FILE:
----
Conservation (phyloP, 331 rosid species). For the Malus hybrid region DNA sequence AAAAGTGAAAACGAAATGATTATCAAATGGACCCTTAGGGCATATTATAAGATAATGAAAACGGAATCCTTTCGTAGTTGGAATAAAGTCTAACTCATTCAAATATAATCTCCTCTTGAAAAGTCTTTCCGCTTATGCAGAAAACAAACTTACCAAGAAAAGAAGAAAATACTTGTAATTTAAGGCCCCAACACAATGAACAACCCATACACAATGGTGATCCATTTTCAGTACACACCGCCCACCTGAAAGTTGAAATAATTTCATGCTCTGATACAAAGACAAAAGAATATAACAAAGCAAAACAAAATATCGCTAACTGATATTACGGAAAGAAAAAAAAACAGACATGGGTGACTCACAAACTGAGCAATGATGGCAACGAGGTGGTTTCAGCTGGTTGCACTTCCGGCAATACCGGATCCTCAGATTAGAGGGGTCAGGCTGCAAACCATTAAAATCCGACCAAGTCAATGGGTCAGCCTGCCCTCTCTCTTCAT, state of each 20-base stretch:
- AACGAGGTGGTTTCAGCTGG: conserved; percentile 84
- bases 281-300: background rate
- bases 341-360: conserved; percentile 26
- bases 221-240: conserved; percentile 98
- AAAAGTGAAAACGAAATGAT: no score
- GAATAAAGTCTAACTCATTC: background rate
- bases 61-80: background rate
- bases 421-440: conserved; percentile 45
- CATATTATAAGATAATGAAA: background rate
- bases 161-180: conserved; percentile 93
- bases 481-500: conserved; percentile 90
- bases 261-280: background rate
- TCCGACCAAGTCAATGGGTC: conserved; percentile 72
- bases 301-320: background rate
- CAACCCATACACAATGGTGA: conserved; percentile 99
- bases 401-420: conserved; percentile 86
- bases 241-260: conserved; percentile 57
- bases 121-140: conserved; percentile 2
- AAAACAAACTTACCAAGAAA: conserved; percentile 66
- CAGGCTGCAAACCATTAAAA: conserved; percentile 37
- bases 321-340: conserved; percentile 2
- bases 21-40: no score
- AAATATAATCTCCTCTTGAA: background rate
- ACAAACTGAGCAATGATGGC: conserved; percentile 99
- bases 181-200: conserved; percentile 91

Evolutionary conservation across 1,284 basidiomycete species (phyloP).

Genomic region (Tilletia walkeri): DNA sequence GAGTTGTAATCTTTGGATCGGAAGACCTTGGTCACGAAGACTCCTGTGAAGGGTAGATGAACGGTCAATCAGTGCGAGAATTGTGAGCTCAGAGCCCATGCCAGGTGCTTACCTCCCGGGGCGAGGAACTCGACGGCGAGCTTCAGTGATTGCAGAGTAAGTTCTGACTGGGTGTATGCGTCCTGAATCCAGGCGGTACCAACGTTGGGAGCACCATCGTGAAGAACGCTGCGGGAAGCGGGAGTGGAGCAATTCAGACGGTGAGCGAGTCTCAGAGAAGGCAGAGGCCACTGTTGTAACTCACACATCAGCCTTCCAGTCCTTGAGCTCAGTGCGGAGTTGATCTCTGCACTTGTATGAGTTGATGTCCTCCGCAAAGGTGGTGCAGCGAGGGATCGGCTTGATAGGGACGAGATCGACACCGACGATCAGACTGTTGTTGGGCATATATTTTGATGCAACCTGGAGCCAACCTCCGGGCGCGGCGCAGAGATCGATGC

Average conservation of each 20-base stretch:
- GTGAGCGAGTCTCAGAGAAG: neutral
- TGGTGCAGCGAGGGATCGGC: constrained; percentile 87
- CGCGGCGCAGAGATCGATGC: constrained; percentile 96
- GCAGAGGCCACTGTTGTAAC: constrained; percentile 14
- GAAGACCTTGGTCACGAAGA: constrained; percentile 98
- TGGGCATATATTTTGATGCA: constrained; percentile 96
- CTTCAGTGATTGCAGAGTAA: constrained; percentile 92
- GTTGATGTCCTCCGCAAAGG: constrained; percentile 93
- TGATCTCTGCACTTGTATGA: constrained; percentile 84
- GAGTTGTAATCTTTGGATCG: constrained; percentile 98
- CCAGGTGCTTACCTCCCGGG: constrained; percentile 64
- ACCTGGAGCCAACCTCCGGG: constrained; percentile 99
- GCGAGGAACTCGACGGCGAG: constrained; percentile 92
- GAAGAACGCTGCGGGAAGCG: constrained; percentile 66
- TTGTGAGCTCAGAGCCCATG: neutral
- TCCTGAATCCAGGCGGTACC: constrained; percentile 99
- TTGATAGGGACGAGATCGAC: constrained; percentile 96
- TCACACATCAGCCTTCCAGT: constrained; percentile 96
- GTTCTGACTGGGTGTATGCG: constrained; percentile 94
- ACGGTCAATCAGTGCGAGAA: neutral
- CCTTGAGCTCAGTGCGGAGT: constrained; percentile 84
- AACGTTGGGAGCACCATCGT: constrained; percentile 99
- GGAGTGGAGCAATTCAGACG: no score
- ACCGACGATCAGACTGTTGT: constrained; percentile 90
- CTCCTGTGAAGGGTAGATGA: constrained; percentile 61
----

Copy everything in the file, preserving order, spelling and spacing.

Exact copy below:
Conservation (phyloP, 331 rosid species). For the Malus hybrid region DNA sequence AAAAGTGAAAACGAAATGATTATCAAATGGACCCTTAGGGCATATTATAAGATAATGAAAACGGAATCCTTTCGTAGTTGGAATAAAGTCTAACTCATTCAAATATAATCTCCTCTTGAAAAGTCTTTCCGCTTATGCAGAAAACAAACTTACCAAGAAAAGAAGAAAATACTTGTAATTTAAGGCCCCAACACAATGAACAACCCATACACAATGGTGATCCATTTTCAGTACACACCGCCCACCTGAAAGTTGAAATAATTTCATGCTCTGATACAAAGACAAAAGAATATAACAAAGCAAAACAAAATATCGCTAACTGATATTACGGAAAGAAAAAAAAACAGACATGGGTGACTCACAAACTGAGCAATGATGGCAACGAGGTGGTTTCAGCTGGTTGCACTTCCGGCAATACCGGATCCTCAGATTAGAGGGGTCAGGCTGCAAACCATTAAAATCCGACCAAGTCAATGGGTCAGCCTGCCCTCTCTCTTCAT, state of each 20-base stretch:
- AACGAGGTGGTTTCAGCTGG: conserved; percentile 84
- bases 281-300: background rate
- bases 341-360: conserved; percentile 26
- bases 221-240: conserved; percentile 98
- AAAAGTGAAAACGAAATGAT: no score
- GAATAAAGTCTAACTCATTC: background rate
- bases 61-80: background rate
- bases 421-440: conserved; percentile 45
- CATATTATAAGATAATGAAA: background rate
- bases 161-180: conserved; percentile 93
- bases 481-500: conserved; percentile 90
- bases 261-280: background rate
- TCCGACCAAGTCAATGGGTC: conserved; percentile 72
- bases 301-320: background rate
- CAACCCATACACAATGGTGA: conserved; percentile 99
- bases 401-420: conserved; percentile 86
- bases 241-260: conserved; percentile 57
- bases 121-140: conserved; percentile 2
- AAAACAAACTTACCAAGAAA: conserved; percentile 66
- CAGGCTGCAAACCATTAAAA: conserved; percentile 37
- bases 321-340: conserved; percentile 2
- bases 21-40: no score
- AAATATAATCTCCTCTTGAA: background rate
- ACAAACTGAGCAATGATGGC: conserved; percentile 99
- bases 181-200: conserved; percentile 91

Evolutionary conservation across 1,284 basidiomycete species (phyloP).

Genomic region (Tilletia walkeri): DNA sequence GAGTTGTAATCTTTGGATCGGAAGACCTTGGTCACGAAGACTCCTGTGAAGGGTAGATGAACGGTCAATCAGTGCGAGAATTGTGAGCTCAGAGCCCATGCCAGGTGCTTACCTCCCGGGGCGAGGAACTCGACGGCGAGCTTCAGTGATTGCAGAGTAAGTTCTGACTGGGTGTATGCGTCCTGAATCCAGGCGGTACCAACGTTGGGAGCACCATCGTGAAGAACGCTGCGGGAAGCGGGAGTGGAGCAATTCAGACGGTGAGCGAGTCTCAGAGAAGGCAGAGGCCACTGTTGTAACTCACACATCAGCCTTCCAGTCCTTGAGCTCAGTGCGGAGTTGATCTCTGCACTTGTATGAGTTGATGTCCTCCGCAAAGGTGGTGCAGCGAGGGATCGGCTTGATAGGGACGAGATCGACACCGACGATCAGACTGTTGTTGGGCATATATTTTGATGCAACCTGGAGCCAACCTCCGGGCGCGGCGCAGAGATCGATGC

Average conservation of each 20-base stretch:
- GTGAGCGAGTCTCAGAGAAG: neutral
- TGGTGCAGCGAGGGATCGGC: constrained; percentile 87
- CGCGGCGCAGAGATCGATGC: constrained; percentile 96
- GCAGAGGCCACTGTTGTAAC: constrained; percentile 14
- GAAGACCTTGGTCACGAAGA: constrained; percentile 98
- TGGGCATATATTTTGATGCA: constrained; percentile 96
- CTTCAGTGATTGCAGAGTAA: constrained; percentile 92
- GTTGATGTCCTCCGCAAAGG: constrained; percentile 93
- TGATCTCTGCACTTGTATGA: constrained; percentile 84
- GAGTTGTAATCTTTGGATCG: constrained; percentile 98
- CCAGGTGCTTACCTCCCGGG: constrained; percentile 64
- ACCTGGAGCCAACCTCCGGG: constrained; percentile 99
- GCGAGGAACTCGACGGCGAG: constrained; percentile 92
- GAAGAACGCTGCGGGAAGCG: constrained; percentile 66
- TTGTGAGCTCAGAGCCCATG: neutral
- TCCTGAATCCAGGCGGTACC: constrained; percentile 99
- TTGATAGGGACGAGATCGAC: constrained; percentile 96
- TCACACATCAGCCTTCCAGT: constrained; percentile 96
- GTTCTGACTGGGTGTATGCG: constrained; percentile 94
- ACGGTCAATCAGTGCGAGAA: neutral
- CCTTGAGCTCAGTGCGGAGT: constrained; percentile 84
- AACGTTGGGAGCACCATCGT: constrained; percentile 99
- GGAGTGGAGCAATTCAGACG: no score
- ACCGACGATCAGACTGTTGT: constrained; percentile 90
- CTCCTGTGAAGGGTAGATGA: constrained; percentile 61